Central Sleep Apnea CSA 14 Pages not including title and ref page. APA Format (please follow the info in he attached Power Points and Screen shots) Thesis

Central Sleep Apnea CSA 14 Pages not including title and ref page. APA Format (please follow the info in he attached Power Points and Screen shots)

Thesis: I hypothesize that patients between the ages of 18 and 65 that have been diagnosed with
Central Sleep Apnea (CSA) could benefit greatly from the remede System in comparison to the alternative treatments
such as Positive Pressure Devices (PPD’s) and medication, ultimately decreasing morbidity
while improving patient compliance and quality of life.

c. Review of Literature (Results)
i. Comprehensive review and sharing of pertinent published medical literature
ii. Contains the raw data and statistical analysis from the resources you researched.
Statements made without this…are just statements.
iii. Qualify and quantify words used such as reduced, increased, significant, large,
remarkable, and important.
iv. Demonstrates support of your subtopics and thesis
v. Example (minimum of 3 subtopics):
1. Subtopic 1: narrative of x# of article supporting this subtopic
2. Subtopic 2: narrative of x# of article supporting this subtopic
3. Subtopic 3: narrative of x# of article supporting this subtopic
vi. Syllabus: this is a review of credible, relevant, and published medical literature related to
the topic and includes the statistical data with which arguments are being made in
support of, and in opposition to, the thesis. The intent is for each student, using their
subtopics (Tier 2 Heading) for organizational structure, to provide a review of factual
data and demonstrate synthesis of the articles.
1. Example: if your topic was on the “Prevention of Childhood diabetes” and the
three subtopics are exercise, nutrition, and education. A way to approach
presenting data would be to have approx. 5 or more articles in support of and in
opposition of each subtopic.

1. Example: if your topic was on the “Prevention of Childhood diabetes” and the
three subtopics are exercise, nutrition, and education. A way to approach
presenting data would be to have approx. 5 or more articles in support of and in
opposition of each subtopic.

d. Discussion
i. Thoughtfully organized synthesis of medical literature
1. Demonstrate relationships among publications (similarities, differences)
2. Integration of supporting research
3. Lays out your argument for your thesis, subtopics
4. Explains and brings relevance to the data presented in the Results section.
5. Example:
a. Synthesis of how narratives from the subtopics support your thesis
ii. This is a thoughtful synthesis of the relationships among the research studies cited (in
previous Tier 1 Heading – ROL) in order to further develop the paper an must include a
minimum of three subtopics (Tier 2 Heading). It brings meaning and relevance to the
data presented previously. Consider your target audience (fellow clinicians) and gear
your discussion and argument to that group.

1. Example: in the ROL, statistical significance of each of the subtopics would be
provided to bring validity to your argument. In the discussion, an explanation
would be given to show how each of the subtopics, collectively, prove argument.

f. Conclusion
i. This is the concluding division of the body of the paper and should contain:
1. Original summary of findings
2. Original discussion of the significance of those findings (particularly for pt care)
3. Presentation of practical implications for health care and clinical proactive from
those findings.

ii. Thesis and subtopics are restated and declared if they were proven or supported by your
iii. A short summary of findings
iv. Discussion of the significance of findings
v. Discussion of the theoretical or practical implications of findings
vi. Recommendations for future studies

4. References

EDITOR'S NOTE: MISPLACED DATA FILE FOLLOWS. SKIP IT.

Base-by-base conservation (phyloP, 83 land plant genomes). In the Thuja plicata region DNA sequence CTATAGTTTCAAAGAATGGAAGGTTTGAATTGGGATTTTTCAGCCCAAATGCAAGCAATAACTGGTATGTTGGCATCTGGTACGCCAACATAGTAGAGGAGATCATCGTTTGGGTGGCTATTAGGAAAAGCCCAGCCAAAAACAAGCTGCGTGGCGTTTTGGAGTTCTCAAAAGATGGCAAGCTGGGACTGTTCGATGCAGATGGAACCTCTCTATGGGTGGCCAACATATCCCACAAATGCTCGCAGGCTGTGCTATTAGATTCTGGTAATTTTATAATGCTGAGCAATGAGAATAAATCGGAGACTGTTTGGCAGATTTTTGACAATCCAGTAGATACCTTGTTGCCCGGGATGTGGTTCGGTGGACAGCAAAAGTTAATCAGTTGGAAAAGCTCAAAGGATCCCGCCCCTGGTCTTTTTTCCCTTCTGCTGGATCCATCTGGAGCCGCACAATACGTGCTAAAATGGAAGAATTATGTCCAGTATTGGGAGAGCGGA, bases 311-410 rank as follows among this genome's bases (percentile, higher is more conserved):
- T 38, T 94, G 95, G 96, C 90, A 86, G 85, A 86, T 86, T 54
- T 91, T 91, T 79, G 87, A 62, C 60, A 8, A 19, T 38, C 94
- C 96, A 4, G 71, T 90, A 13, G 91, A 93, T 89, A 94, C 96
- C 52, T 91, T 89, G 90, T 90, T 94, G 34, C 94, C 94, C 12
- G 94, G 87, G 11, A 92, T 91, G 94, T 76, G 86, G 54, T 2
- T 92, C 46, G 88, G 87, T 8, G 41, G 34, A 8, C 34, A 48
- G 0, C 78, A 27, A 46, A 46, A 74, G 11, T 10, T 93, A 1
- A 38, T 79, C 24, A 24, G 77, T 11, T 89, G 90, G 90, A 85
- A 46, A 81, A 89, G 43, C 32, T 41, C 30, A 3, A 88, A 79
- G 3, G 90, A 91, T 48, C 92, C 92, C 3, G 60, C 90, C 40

2. Minimum of 15 resources from relevant and current, peer-reviewed sources from the literature < 8 years old (I Have all 15 I will send them to you) a. Academic journals b. Databases c. NOT...magazines, Wikipedia, unpublished works Master’s Seminar LT JEREMY FISHER DRPH(C), MPAS, APA -C DISCUSSION Why Use a Systematic Review? • Systematic reviews contribute in three ways: • Knowledge summary • Policy making/informing practice • Springboard for future research Using YOUR Review • Primary purpose is to propose future research • However, can be a self-contained entity • Consider future research needs in the context of your review • Convey your findings for others • You did all the leg work for future researchers, take pride in that and convey what you have learned Discussion Section • The most important part of your paper! • Develop solutions • Synthesize your findings in a logical way • Develop deeper, more profound understanding • Minimum areas for a discussion section include: • • • • • Themes Strengths and weaknesses Implications Gaps in literature/knowledge Future research Themes • What did you find overall? • Explain the results • Try organizing in the same way as the results • How does it relate to current knowledge or beliefs? • Good place to bring in discussion of theories, applications in other areas not considered in your review • Was there anything unexpected? • What did you expect to find but did not? Strengths and Weaknesses of Research • Quality assessment of studies included in your review • Validity • External validity? • Again, focus tends to end up only on weaknesses… include strengths • Usefulness • Developing policy? • Interventions? • Programs? Strengths and Weaknesses of Research • Quality assessment of your review process • Influence on findings of: • Search process • Inclusion/exclusion criteria • Definitions Strengths and Weaknesses of Research • How can you assess and present information about study quality? • Put critical information in results (population, study design) but expand upon YOUR assessment of quality in the discussion • In what ways is it appropriate to include “poor quality” studies in a literature review? • Can be used to compare to other studies, especially with contradictory findings • Describe similarities and differences among studies • Tendency is to focus on weaknesses but also focus on strengths when there is a particularly good study Strengths and Weaknesses of Research • Biases • What did you do to limit your biases? • Were there instances of bias in the articles? • How do these biases impact your review? Implications • Can you answer YOUR question/statement? • Answer doesn’t have to be what you were expecting • What conclusions can be drawn from your review? • What recommendations can be made? • Why are the findings important? • Relate findings to similar studies • Consider alternatives • What is the take away message? Identifying Gaps in the Literature • Think about how current research can be translated into practice • What about current research limits that translation? • Needs to be done on different population, settings, type of studies • How differences in methods can lead to differences in conclusions? Future Research • Not simply “more research is required” • What needs to be known? • What has the review demonstrated that might help you to identify how to achieve the unknown? • Research on a particular population? • What are the areas in which we need improvement? • The population, the size of the samples, any research at all? Things to Avoid • Restating results • Use a brief intro clause or summary sentence but get back to the implications • Introducing new results in the discussion • “Meandering around” discussion points • Use clear, concise language • Tie everything together in a meaningful way • “Hard jumps” are confusing for the reader who does not have the same level of background knowledge as you- convey that knowledge to the reader • Watch your tense structure in this section Things to Avoid • Not using your own voice • The discussion is your thoughts on the results • Not linking back to your thesis statement • Briefly summarize your statement and intro… you have just written results with themes not necessarily stating your statement • Provide that direction for the reader to remind them why you were discussing those articles • Overinterpretation of results • Avoid speculation, inflating • Tangential issues • Degrading, demeaning discussion points Questions? Master’s Seminar LT JEREMY FISHER DRPH(C), MPAS, APA -C LITERATURE REVIEW What is a literature review? Literature review evaluates: • Prominent and the latest research by others • Plausibility of hypotheses/ research focus • Substantive/ practical significance of expected results • Ability to carry out a study What is it? • Literature review serves as a foundation for further scientific inquiry • Provides a basis for your research • A review of the evidence published so far… which close or expose gaps in our understanding of certain phenomena, problems, or issues • Has your topic/thesis statement been reviewed previously? • Are there competing or contradictory reviews? Studies? • Not merely a collection of facts and findings, but also a search for explanation and understanding of those facts Literature Review • How is this different than a research paper? • A research paper is develop a new argument • A research paper likely contains a literature review to provide background • A literature review summarizes and synthesizes arguments/ideas/research Literature review purpose • To make a case for the practical importance of your proposed project • Persuades the reviewer that you have a solid grasp of the subject matter and that you have read research articles in a critical and integrative manner. • What has been done thus far? • What has been tried before? • Qual vs Quant • Can the field move in a new? Clarify? • Provide a framework Types of Literature Review • Commentary • Providing more of a critical commentary on topic, including how/why it’s important and future roadmaps based on current literature • Narrative • Describe and discuss the state of scientific topic from a theoretical or contextual POV • Systematic • A well planned review to answer specific research questions using a systematic and explicit methodology to identify, select, and critically evaluate results of the studies included in the literature review • Meta-analysis • Statistical technique to combine the findings from independent studies. Beyond the scope of this class • Many others: integrative, scoping, critical, mapping, mixed methods, qual, rapid, stateof-the-art, umbrella… Type: Systematic • Prepared using a systematic approach to minimize biases and random errors • Approach is documented in the methods section • Systematic reviews are more likely to present accurate, current synthesis of research informing a particular question Type: Systematic • With systematic reviews and meta-analyses, methods are invoked much like a research study, but of previous studies • This produces results and findings about the state of a field/science • The methods are usually detailed and specified to demonstrate repeatability • Therefore, systematic reviews may be considered “more scientific” and objective than other reviews A word of caution: • Regardless of the type, there are good reviews and bad reviews! Systematic Review • It all starts with a question! • • • • Ideally the topic is both specific and open-ended Insert your thesis statement here Develop your review to support the statement Make the literature work for you Systematic Literature Review Components • Methods • • • • • Sources Search Terms Eligibility Criteria Screening and Article Selection Analysis and Abstraction • Results • Description of Literature •Discussion • • • • Quality of the Studies Gaps in Current Literature Implications for Future Research Limitations of Review Process •Conclusion Systematic Review: How to Start • Continue to refine your statement… it may even change after the literature review is concluded. • Have a separate page for just your statement. Write down every iteration you make! • Do small searches to discover a focus then start making more meaningful searches as you refine the statement • Write everything down, save it, so you have a historical way to obtain the information you access later! • Write down what is working and isn’t working • This will help you develop your inclusion/exclusion/methods Systematic Review: Quick Note • You should be working on your methods and literature review at the SAME time • There is no way to refine your searches without your methods Systematic Review: How to Start • Once you have a basic statement/theme and crude methods… • Find other reviews • These reviews don’t have to be in the same field but help to see how a particular field structures their reviews • Try to get a grasp for the contextualization of the findings and organizational structure • Utilize similar techniques in your preparation • Find models and frameworks • This will help your organizational pattern Systematic Review: How to Organize • Chronological • Discuss materials in the order in which they were written • No continuity of subjects, later works typically discuss previous works • Publication • Chronological order based on progression. Example: A change in a medical procedure which creates defined period of time (trend). • Trend • Creating defined trends. Example: History of a topic. Create defined time periods (pre-1699; 1700-1799, etc). Then order based on time (later works describing earlier times would be grouped in the earlier trend) • Methodological • Typically deemphasizes content and focuses on the methods of the researcher or writer Systematic Review: How to Organize • THEMATIC • Focused around a topic or issue rather than progression of time • Time can still be an important factor and might present itself as a theme • Example: Topic- Whaling. Themes- How whales are portrayed; vessel technology; hunting technology; Impact on whales; Impact on ecosystem; etc. • Time obviously plays an important role in the above themes but is NOT the emphasis of the review • Themes can be combined into groups and subgroups • Additional sections may be required in any review • Current Situation • History Systematic Review: How to Evaluate • Read the literature for: • Understanding • Developing questions • You want to gain a deep understanding to further your insight • Analyze for: • Inclusion/exclusion • Meaning • Gaps in knowledge • The actual evaluation should be your METHODS • This entire process (Systematic Review) is a cyclic and you will feel yourself traveling in circles with no apparent end in sight… but there is an end! Systematic Review: How to Write • Use Evidence • Refer to several other sources like any other research paper • Be Selective • Only use the most important points in each source to highlight in the review • The information you select should relate directly to the review’s focus • This applies to thematic, methodological, or chronological • Don’t humanize studies… (this study said, the literature spoke of, …) • Use Quotes Sparingly • The survey nature of the literature review does not allow for in-depth discussion of detailed quotes • Quotes could be ok if you are describing specific search terms, results, etc but avoid whole sentences Systematic Review: How to Write • Summarize and Synthesize • Within each paragraph as well as throughout the review • Keep your own voice • • • • The review presents others’ ideas but your voice should remain front and center Weave references to other sources into your own text Start and end with your own ideas/words Sources support your words • Use caution when paraphrasing • Be sure to represent the author’s information or opinions that are not your own • Revise, Revise, Revise. Refine, Refine, Refine • Rework/rewrite language, tone, material. Present the material and not an argument • Use familiar terminology of your audience. Check format. Systematic Review: Now What?! • Write your statement down • Find literature reviews for format/organization/ideas • Start searching based on your statement • Refine article selection and statement • Keep list of terms, results, key studies (Reference Managers!) • Build a list of what is working and what is failing- use for methods later • Revise, Revise, Revise. Refine, Refine, Refine Next Class • Methods • Article Summary Table III. IV. Review of Literature (Results) a. Sub topic #1: Current approved methods of treatment for CSA (Numbered articles that support this sub point) #2g, #4, #9d, #10c b. Sub topic #2: Findings of the use of alternative methods of treatment of CSA. (Numbered articles that support this sub point) #8b-c, #11b-c, #12a-b c. Sub topic #3: Findings of pivotal and piloted study of the remede System (Numbered articles that support this sub point) #1a-b, #3a-b, #5a, #6b, #7a,#13a- b, #14a-b Discussion a. Sub topic #1: Complications to health for each methods of treatment(Numbered articles that support this sub point) #1, #3, #5, #6, #7b, #8d, #110, #12, #13, #14 b. Sub topic #2: Discussion of the efficacy of each method of treatment. (Numbered articles that support this sub point) #1, #3, #5, #6, #7b, #8d, #11d, #12, #13, #14 Limitations a. Numbered articles that support the statement(s) made, if applicable) b. Future Research (Numbered articles that support the statement(s) made, if applicable) Conclusion V. VI. Review of Literature (Results) 25 ► Value and Importance: Qualify and quantify words used such as significant, large, remarkable, and important. You must expound on terms like these and state whether and how it may be statistically or clinically significant. Typically contains the raw or statistical data from the studies researched. Include the number of participants in each paper/study, p values and confidence intervals. ► See lecture on Review of Literature (Results) 26 Discussion Demonstrate how your subtopics support your thesis ► Cover the key points – it formulates, condenses, and examines the main points from the article resources. DO NOT try to restate everything you had in the results/review section Purchase answer to see full attachment